Bartholomew Gill—Avon Books
Paddy Power was a long-time friend of her family as she grew up. She says: “He was so alive and irrepressible and brilliant. He radiated hope. He had wit without malice, obviously a keen intellect—and he loved the small, fine details that make life interesting. You know, the sort of person you could point to with pride and say, now he’s Irish.” Paddy Power was a fabulously successful international banker. But, he never forgot where he came from or who he was.
At a conference of international bankers held at a luxurious hotel in Kerry, he had a heart attack. He seemed to have taken the wrong medicine. At first, his death had been seen as a tragic accident. But, when it is learned that his medicine had been switched, his death becomes murder.
Peter McGarr is the Chief Superintendent of the Murder Squad of the Irish Police. He is called in to investigate. What does McGarr look like? Average height, bald on top, he kept long the light red hair that remained. He had “a long face, morning murky gray eyes, and aquiline nose that had been knocked off center more than once and now looked a bit flattened.”
McGarr realizes that vast amounts of money are discussed at the conference, and because of this there are many suspects. The topic of the conference, and the plot of the book, is really the future of Ireland. “Ireland was a small agrarian nation with…little future beyond whatever Britain, still Ireland’s major trading partner, was willing to grant us. Historically, that had prime Ireland’s economy with borrowed money, got some industries going and Irish-made goods on the world market. When money would begin coming in the whole mechanism would become self-sustaining. And there would be a modern, productive republic for nothing more than the courage and foresight to risk debt. However, interest rates soared…and economic contraction set in…the debt had to be paid back in hard currency.”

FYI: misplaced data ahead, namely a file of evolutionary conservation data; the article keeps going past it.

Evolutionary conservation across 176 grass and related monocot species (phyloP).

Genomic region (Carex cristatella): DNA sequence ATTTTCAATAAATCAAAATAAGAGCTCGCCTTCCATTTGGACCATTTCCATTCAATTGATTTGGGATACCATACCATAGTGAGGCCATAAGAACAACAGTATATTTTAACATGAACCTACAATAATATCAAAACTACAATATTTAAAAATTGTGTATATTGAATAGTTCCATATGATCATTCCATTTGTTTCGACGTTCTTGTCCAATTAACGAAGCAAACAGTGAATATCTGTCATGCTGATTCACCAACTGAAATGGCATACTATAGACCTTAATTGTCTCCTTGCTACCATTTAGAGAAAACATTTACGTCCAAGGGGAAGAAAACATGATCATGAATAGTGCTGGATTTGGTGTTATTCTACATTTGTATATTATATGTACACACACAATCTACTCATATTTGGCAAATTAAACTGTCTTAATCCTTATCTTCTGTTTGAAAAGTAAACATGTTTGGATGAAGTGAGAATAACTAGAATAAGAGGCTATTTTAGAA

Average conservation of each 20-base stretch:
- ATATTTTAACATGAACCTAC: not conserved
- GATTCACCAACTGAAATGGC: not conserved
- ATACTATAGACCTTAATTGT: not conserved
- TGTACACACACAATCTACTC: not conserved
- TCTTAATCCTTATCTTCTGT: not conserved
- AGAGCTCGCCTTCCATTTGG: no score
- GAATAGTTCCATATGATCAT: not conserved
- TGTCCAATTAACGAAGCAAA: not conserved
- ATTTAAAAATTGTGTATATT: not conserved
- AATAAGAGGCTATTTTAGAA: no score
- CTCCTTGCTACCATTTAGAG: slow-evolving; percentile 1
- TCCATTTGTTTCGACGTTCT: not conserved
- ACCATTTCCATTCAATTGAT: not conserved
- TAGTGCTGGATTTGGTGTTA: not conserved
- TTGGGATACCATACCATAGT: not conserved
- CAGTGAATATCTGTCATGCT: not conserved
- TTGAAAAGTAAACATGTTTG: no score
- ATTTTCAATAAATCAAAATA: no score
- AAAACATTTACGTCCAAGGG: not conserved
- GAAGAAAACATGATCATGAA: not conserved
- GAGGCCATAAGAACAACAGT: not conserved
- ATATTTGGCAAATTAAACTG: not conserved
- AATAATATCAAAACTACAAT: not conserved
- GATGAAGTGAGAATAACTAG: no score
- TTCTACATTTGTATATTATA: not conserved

Some of the suspects want to sell off parts of Ireland to repay the debt!!
Bartholomew-Gill is the pen name of Mark McGarrity. All 22 of the mystery novels he wrote are set in Ireland. He never tired of “mining” Ireland for themes for his novels. McGarrity earned an undergraduate degree from Brown University and a master degree from Trinity College Dublin. Born in 1943, he died in 2002. The New York Times said he “died of a fall” and hit his head. This was at his home in New Jersey.
The book has an intriguing mystery and uses beautiful language and sparkling quotes. These are some you’ll like:
The detective makes a detailed observation when a suspect opens the door. “In it stood a short, older woman with wide shoulders that were marked out by the sheen of a stylish golfing jacket, thin-lipped, she was wearing slacks of the same tan material and athletic shoes that were new and white. “Her hair, which was dark and wavy, had been cut short, and a deep tan made her look younger than her fifty-five or so years. With smooth, regular features and a definite chin, she was still what McGarr thought of as fetching.”
One of McGarr’s fellow detectives was born and raised in the country. “In the fields, she could hear the plaintive, pulling cries of lapwing. Overhead, swallows and swifts were working the currents, streaking the sky for moths and flies that the warmth had brought. To the west, the sun was just beneath the dense bank of clouds. She kept her eyes on the horizon, as the brilliant tones of crimson and magenta muted through royal blue to the deeper, dim tones of purple and finally abiding shade of mauve that would in time simply fade into starry blackness.”
“Good traditional Irish music touched something deep in people. Having been preserved with fierce racial pride, it was a mixture—curious in this day and age—of life and antiquity.”
“The deep, rapid throbbing of the bodhran was the wild beating of the smitten heart. The fiddle, concertina, and flute, were the spirits soaring and provided the need for mental activity of reality and the need to make connections in life.”
Review by Frank West